By Rex Graham
Several newly uploaded YouTube bird videos caught my attention as examples of how bird photographers overcome difficult situations, plan ahead for a perfect shot, or take advantage of a photographic opportunity to tell a story.
Weaving a bird nest
A new video of a Masked Weaverbird constructing a nest was shot in short snippets while a weaverbird built its hanging home. This video demonstrates good planning and the end result is a video story that demonstrates a complex behavior.
Malard hen’s valiant survival standoff
Another amateur videographer was simply filming a female Mallard crossing a paved street with her ducklings, when an American Crow (Corvus Linnaeus) transformed the tranquil scene into a tense squawking standoff. Mallard chicks have less than a 50:50 chance of surviving to adulthood, and these fortunate ones demonstrate why it’s tough to be a duckling.
Kestrel hiding on cliff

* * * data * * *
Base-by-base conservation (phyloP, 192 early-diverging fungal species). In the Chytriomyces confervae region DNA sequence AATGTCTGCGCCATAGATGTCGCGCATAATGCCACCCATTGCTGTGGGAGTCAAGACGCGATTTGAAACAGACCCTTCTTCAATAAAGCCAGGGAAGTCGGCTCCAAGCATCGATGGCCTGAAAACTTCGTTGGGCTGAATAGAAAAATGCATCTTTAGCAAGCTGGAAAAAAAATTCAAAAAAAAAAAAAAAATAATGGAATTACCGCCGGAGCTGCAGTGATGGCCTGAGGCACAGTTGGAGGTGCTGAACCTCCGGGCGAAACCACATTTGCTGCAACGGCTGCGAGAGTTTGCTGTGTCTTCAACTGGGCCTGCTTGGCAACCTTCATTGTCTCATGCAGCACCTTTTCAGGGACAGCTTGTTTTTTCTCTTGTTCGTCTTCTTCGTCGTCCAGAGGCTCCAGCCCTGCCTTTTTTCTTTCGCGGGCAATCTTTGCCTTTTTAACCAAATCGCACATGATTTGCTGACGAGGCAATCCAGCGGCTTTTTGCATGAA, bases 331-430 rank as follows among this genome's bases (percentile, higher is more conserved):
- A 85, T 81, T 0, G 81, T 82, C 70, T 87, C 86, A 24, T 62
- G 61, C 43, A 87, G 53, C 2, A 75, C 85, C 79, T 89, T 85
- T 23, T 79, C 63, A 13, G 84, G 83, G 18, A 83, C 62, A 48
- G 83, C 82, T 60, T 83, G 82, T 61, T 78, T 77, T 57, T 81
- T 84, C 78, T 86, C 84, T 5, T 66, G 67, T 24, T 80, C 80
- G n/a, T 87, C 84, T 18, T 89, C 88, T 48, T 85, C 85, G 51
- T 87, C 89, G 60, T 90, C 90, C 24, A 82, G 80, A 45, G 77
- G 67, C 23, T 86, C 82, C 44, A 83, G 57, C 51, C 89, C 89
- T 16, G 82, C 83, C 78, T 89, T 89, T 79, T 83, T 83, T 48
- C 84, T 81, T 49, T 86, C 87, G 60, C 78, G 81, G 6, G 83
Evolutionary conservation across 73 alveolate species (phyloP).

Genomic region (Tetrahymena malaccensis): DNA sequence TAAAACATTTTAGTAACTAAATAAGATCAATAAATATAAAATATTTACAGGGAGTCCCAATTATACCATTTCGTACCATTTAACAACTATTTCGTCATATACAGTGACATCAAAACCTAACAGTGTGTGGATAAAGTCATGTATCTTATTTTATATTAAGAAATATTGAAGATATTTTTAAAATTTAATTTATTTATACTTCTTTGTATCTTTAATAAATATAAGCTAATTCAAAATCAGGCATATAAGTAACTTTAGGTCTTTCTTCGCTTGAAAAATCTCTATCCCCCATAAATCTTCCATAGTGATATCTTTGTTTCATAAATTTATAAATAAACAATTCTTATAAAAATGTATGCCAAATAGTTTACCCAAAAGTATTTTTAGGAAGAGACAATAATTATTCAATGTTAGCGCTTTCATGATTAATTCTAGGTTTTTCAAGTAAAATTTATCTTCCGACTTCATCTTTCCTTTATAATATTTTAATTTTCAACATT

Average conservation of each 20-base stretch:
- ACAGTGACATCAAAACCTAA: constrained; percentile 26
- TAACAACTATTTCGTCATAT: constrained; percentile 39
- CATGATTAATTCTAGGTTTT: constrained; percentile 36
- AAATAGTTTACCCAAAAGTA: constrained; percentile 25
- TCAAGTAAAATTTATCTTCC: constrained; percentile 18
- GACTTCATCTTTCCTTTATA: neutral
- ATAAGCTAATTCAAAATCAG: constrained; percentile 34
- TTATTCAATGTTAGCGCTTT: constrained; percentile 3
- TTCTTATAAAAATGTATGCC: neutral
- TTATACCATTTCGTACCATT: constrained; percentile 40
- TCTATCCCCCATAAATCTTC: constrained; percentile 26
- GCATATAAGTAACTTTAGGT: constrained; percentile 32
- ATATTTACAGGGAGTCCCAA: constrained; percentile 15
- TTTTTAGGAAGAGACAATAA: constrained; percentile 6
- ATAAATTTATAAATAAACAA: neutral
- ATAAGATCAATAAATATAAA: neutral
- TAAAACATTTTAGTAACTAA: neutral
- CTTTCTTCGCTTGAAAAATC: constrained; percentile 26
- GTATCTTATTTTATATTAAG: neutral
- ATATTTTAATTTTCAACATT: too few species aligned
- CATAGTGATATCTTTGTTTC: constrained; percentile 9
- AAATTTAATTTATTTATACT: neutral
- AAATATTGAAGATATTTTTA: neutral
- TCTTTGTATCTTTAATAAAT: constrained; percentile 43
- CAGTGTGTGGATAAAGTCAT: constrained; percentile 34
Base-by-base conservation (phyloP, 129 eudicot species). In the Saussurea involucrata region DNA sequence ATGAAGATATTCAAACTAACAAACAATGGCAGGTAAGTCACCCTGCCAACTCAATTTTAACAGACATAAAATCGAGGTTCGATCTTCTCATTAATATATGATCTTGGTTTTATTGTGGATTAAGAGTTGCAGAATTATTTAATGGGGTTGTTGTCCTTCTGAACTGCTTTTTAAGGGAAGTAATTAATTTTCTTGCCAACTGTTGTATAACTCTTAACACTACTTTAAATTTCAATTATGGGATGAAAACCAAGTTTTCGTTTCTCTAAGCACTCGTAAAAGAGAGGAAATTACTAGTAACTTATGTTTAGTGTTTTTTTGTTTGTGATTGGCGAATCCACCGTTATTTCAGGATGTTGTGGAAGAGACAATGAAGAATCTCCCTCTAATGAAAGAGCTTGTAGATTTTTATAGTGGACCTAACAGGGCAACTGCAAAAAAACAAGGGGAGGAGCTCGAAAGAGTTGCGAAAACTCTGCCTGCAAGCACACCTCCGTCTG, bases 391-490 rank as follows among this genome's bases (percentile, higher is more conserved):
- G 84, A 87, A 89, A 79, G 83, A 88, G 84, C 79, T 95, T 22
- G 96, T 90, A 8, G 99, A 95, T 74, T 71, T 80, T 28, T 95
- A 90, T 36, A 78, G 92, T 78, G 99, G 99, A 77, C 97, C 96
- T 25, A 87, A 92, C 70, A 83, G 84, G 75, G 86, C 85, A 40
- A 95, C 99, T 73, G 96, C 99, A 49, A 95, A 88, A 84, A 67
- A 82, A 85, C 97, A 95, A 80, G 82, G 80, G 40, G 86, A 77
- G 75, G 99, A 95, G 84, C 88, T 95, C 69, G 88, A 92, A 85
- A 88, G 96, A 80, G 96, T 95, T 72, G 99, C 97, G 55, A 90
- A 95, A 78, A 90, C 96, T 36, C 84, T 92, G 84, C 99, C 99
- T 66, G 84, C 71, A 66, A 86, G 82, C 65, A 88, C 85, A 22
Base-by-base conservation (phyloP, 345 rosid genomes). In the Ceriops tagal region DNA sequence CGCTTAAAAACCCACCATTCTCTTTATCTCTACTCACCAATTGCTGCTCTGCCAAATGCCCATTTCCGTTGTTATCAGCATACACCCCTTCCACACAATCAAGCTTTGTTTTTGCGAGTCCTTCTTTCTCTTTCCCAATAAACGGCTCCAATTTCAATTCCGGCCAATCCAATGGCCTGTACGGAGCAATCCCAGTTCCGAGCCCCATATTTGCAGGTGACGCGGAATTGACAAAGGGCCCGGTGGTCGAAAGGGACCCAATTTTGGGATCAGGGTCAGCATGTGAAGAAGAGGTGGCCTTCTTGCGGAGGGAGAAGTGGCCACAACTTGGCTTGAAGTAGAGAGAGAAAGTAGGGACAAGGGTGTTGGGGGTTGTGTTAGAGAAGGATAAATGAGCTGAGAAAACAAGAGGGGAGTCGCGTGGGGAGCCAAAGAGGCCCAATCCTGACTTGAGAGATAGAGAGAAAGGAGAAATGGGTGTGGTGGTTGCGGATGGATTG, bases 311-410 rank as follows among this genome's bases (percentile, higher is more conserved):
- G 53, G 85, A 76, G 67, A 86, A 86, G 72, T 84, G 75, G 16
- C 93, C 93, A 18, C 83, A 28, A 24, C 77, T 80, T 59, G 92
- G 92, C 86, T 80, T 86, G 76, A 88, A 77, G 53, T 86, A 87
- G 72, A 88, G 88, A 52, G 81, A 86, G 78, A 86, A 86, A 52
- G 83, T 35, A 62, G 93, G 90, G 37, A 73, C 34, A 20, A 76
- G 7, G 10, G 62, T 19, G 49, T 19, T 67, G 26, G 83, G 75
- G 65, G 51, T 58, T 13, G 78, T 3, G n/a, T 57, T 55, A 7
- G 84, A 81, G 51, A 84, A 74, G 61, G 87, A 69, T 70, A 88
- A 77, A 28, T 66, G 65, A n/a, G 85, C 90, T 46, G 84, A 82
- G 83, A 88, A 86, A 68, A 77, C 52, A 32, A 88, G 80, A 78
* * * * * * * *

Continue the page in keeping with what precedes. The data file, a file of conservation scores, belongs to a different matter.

British videographer Paul Dinning was visiting Mutton Cove at Godrevy Point in Cornwall, U.K., on August 16, 2013, hoping to photograph seals. Within seconds of arriving at a cliff edge, Dinning spotted a juvenile Common Kestrel about 20 meters (60 feet) away.
“Amazingly, there were about 20 people looking over the cliffs at the cove below, hoping to see seals and totally oblivious to the little kestrel so close to them,” Dinning said in an email. “I quickly unclicked the camera from the tripod, laid down, leaned slightly over the cliff and pressed ‘record.’ I was very lucky to get a couple of minutes of footage before the kestrel flew off.”
Dinning uses a Panasonic HC V700 camcorder with image stabilization and zoom capabilities as well as Corel Videostudio Pro x5 video-editing software.